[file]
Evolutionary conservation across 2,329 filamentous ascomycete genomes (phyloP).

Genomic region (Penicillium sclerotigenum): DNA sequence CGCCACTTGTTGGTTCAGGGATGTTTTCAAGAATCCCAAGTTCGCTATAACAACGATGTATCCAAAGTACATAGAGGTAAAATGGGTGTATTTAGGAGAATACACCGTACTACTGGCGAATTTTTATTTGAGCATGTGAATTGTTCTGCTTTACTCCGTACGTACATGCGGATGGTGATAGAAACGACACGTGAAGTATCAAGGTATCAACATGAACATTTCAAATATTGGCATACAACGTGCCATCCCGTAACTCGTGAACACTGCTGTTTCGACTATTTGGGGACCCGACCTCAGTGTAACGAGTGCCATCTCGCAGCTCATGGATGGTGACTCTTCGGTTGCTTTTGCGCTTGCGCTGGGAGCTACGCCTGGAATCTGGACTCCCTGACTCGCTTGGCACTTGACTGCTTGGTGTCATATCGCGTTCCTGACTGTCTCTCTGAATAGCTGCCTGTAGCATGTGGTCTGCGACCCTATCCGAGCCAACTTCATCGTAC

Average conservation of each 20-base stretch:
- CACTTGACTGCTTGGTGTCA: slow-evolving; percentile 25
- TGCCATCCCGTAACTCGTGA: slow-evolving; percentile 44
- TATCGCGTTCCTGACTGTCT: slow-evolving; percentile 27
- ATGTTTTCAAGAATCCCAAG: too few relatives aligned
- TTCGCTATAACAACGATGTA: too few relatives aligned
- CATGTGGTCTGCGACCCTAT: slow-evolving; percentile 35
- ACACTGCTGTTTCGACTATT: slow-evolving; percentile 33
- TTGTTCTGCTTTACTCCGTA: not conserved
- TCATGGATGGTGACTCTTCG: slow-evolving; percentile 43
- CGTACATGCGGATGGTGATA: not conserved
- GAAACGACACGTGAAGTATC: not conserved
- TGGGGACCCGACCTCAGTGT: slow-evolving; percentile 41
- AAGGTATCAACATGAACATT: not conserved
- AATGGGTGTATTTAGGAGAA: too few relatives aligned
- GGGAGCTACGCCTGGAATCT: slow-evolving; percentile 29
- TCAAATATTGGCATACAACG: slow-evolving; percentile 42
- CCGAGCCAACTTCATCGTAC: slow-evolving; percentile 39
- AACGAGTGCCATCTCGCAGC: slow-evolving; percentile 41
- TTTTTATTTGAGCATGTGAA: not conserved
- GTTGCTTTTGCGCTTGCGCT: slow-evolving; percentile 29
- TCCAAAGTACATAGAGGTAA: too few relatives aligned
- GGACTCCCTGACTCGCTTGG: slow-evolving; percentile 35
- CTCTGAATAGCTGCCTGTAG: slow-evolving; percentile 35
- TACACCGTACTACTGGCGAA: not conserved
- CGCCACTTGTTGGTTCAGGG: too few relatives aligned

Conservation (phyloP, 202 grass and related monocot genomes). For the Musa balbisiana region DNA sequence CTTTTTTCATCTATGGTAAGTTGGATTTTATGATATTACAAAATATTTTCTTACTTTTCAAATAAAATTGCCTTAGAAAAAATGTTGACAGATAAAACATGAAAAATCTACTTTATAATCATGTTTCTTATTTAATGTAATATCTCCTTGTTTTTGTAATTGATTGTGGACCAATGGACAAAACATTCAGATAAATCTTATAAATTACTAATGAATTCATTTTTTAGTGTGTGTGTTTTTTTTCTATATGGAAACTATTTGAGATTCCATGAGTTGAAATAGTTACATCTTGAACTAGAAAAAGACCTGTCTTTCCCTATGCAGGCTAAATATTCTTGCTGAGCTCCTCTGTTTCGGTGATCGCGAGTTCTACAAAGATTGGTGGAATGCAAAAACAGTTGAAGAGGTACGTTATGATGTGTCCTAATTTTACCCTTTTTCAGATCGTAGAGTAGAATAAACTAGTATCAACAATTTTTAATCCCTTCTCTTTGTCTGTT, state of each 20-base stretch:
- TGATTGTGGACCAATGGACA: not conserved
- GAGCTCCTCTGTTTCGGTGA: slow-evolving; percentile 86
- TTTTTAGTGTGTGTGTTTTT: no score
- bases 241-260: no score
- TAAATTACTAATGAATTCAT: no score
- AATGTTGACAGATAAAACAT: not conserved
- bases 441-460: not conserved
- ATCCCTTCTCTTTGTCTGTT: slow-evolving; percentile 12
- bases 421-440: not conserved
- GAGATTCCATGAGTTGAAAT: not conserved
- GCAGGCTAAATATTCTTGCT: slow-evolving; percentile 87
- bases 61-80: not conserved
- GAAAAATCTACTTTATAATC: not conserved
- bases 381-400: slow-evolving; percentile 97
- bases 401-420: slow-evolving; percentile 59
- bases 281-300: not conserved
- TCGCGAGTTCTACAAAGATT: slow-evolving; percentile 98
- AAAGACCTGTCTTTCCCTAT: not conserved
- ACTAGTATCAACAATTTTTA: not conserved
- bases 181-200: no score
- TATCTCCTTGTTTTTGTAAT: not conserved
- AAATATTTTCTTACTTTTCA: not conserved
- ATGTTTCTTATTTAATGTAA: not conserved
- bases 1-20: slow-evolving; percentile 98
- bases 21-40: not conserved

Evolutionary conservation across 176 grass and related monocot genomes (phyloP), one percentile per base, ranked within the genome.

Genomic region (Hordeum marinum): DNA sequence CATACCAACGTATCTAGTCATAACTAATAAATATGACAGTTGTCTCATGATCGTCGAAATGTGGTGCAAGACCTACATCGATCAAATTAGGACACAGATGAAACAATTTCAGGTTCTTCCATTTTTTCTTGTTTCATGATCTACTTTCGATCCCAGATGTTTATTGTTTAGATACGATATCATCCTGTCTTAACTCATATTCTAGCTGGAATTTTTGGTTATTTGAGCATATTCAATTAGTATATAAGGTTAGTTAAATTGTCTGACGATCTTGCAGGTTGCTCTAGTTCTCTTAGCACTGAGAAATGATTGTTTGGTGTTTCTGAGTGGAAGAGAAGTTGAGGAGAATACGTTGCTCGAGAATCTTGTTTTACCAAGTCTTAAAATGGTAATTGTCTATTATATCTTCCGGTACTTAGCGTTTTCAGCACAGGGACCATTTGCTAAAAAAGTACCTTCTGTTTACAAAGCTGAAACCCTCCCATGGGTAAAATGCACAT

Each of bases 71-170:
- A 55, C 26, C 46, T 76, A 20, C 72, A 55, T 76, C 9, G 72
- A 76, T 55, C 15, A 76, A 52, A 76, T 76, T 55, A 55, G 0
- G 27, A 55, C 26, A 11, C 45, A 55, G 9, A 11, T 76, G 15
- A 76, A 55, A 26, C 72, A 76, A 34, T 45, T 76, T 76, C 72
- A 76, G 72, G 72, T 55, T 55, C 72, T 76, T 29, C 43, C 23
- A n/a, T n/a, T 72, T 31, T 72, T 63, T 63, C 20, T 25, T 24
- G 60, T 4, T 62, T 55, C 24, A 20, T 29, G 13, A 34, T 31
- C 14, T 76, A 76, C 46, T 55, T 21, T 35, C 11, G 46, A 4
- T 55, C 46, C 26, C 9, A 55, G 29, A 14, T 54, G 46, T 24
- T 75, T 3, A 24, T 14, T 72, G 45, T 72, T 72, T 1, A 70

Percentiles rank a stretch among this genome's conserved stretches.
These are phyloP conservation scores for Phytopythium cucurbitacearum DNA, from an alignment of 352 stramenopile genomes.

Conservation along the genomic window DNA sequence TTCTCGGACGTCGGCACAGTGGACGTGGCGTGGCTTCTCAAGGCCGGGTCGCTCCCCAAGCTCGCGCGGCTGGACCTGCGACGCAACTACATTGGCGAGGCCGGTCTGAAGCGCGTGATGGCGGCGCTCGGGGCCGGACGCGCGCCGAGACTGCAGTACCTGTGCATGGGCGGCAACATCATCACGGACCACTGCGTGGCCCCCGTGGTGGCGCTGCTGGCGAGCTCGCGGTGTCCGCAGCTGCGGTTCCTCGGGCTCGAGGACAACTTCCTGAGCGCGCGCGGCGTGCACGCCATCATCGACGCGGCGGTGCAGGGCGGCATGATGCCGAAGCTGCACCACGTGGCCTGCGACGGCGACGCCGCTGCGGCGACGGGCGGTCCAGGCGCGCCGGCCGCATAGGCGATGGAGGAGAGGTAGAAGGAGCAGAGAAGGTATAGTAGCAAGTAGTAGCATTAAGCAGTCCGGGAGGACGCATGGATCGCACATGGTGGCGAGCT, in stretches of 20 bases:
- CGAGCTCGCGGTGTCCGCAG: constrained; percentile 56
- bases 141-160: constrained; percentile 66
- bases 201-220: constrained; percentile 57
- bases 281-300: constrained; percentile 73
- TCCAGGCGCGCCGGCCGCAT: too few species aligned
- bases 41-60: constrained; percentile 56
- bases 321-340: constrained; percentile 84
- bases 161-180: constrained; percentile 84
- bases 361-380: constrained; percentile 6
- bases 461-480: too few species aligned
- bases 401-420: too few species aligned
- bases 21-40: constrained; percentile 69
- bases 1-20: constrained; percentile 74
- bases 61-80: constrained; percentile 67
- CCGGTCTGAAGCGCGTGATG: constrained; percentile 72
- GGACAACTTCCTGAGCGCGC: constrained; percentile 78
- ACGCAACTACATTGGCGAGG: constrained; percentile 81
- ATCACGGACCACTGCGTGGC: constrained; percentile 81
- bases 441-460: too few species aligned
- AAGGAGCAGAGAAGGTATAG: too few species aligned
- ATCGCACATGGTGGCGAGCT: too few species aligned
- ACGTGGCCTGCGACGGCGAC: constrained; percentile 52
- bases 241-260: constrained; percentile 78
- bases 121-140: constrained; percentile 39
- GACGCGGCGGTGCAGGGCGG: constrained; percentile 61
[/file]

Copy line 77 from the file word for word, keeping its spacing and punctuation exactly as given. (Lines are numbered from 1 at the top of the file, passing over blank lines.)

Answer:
- bases 321-340: constrained; percentile 84